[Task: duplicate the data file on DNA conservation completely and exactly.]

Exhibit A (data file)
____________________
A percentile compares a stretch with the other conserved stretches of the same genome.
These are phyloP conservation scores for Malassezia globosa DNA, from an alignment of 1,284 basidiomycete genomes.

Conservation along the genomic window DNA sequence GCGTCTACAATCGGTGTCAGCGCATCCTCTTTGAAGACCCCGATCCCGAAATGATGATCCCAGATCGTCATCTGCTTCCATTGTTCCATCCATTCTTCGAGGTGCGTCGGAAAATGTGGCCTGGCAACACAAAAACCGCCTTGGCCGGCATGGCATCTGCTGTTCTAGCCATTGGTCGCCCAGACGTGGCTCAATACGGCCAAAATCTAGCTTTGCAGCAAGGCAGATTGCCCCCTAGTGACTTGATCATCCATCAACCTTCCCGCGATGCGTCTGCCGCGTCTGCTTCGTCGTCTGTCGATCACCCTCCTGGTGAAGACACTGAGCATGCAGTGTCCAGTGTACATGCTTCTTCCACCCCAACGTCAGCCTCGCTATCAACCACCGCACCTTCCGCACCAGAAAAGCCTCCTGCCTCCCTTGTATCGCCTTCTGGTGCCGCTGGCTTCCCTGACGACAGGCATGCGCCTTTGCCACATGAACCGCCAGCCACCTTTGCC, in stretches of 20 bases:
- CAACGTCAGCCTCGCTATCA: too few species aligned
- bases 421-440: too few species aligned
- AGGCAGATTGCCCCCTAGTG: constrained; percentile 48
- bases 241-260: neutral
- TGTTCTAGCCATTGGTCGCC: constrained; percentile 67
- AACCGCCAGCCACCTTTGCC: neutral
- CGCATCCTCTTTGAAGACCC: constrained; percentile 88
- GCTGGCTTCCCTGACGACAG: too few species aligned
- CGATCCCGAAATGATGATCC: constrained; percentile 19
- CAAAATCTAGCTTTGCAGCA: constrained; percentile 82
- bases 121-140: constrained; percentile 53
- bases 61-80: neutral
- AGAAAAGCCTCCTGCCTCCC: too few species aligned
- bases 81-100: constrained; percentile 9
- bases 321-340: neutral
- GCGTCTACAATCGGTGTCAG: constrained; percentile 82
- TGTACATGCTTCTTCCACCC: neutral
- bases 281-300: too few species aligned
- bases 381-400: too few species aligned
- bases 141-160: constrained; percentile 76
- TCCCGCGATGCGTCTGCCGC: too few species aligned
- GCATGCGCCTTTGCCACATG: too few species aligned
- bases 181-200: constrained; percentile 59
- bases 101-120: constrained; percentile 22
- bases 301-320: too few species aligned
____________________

A percentile compares a stretch with the other conserved stretches of the same genome.
These are phyloP conservation scores for Malassezia globosa DNA, from an alignment of 1,284 basidiomycete genomes.

Conservation along the genomic window DNA sequence GCGTCTACAATCGGTGTCAGCGCATCCTCTTTGAAGACCCCGATCCCGAAATGATGATCCCAGATCGTCATCTGCTTCCATTGTTCCATCCATTCTTCGAGGTGCGTCGGAAAATGTGGCCTGGCAACACAAAAACCGCCTTGGCCGGCATGGCATCTGCTGTTCTAGCCATTGGTCGCCCAGACGTGGCTCAATACGGCCAAAATCTAGCTTTGCAGCAAGGCAGATTGCCCCCTAGTGACTTGATCATCCATCAACCTTCCCGCGATGCGTCTGCCGCGTCTGCTTCGTCGTCTGTCGATCACCCTCCTGGTGAAGACACTGAGCATGCAGTGTCCAGTGTACATGCTTCTTCCACCCCAACGTCAGCCTCGCTATCAACCACCGCACCTTCCGCACCAGAAAAGCCTCCTGCCTCCCTTGTATCGCCTTCTGGTGCCGCTGGCTTCCCTGACGACAGGCATGCGCCTTTGCCACATGAACCGCCAGCCACCTTTGCC, in stretches of 20 bases:
- CAACGTCAGCCTCGCTATCA: too few species aligned
- bases 421-440: too few species aligned
- AGGCAGATTGCCCCCTAGTG: constrained; percentile 48
- bases 241-260: neutral
- TGTTCTAGCCATTGGTCGCC: constrained; percentile 67
- AACCGCCAGCCACCTTTGCC: neutral
- CGCATCCTCTTTGAAGACCC: constrained; percentile 88
- GCTGGCTTCCCTGACGACAG: too few species aligned
- CGATCCCGAAATGATGATCC: constrained; percentile 19
- CAAAATCTAGCTTTGCAGCA: constrained; percentile 82
- bases 121-140: constrained; percentile 53
- bases 61-80: neutral
- AGAAAAGCCTCCTGCCTCCC: too few species aligned
- bases 81-100: constrained; percentile 9
- bases 321-340: neutral
- GCGTCTACAATCGGTGTCAG: constrained; percentile 82
- TGTACATGCTTCTTCCACCC: neutral
- bases 281-300: too few species aligned
- bases 381-400: too few species aligned
- bases 141-160: constrained; percentile 76
- TCCCGCGATGCGTCTGCCGC: too few species aligned
- GCATGCGCCTTTGCCACATG: too few species aligned
- bases 181-200: constrained; percentile 59
- bases 101-120: constrained; percentile 22
- bases 301-320: too few species aligned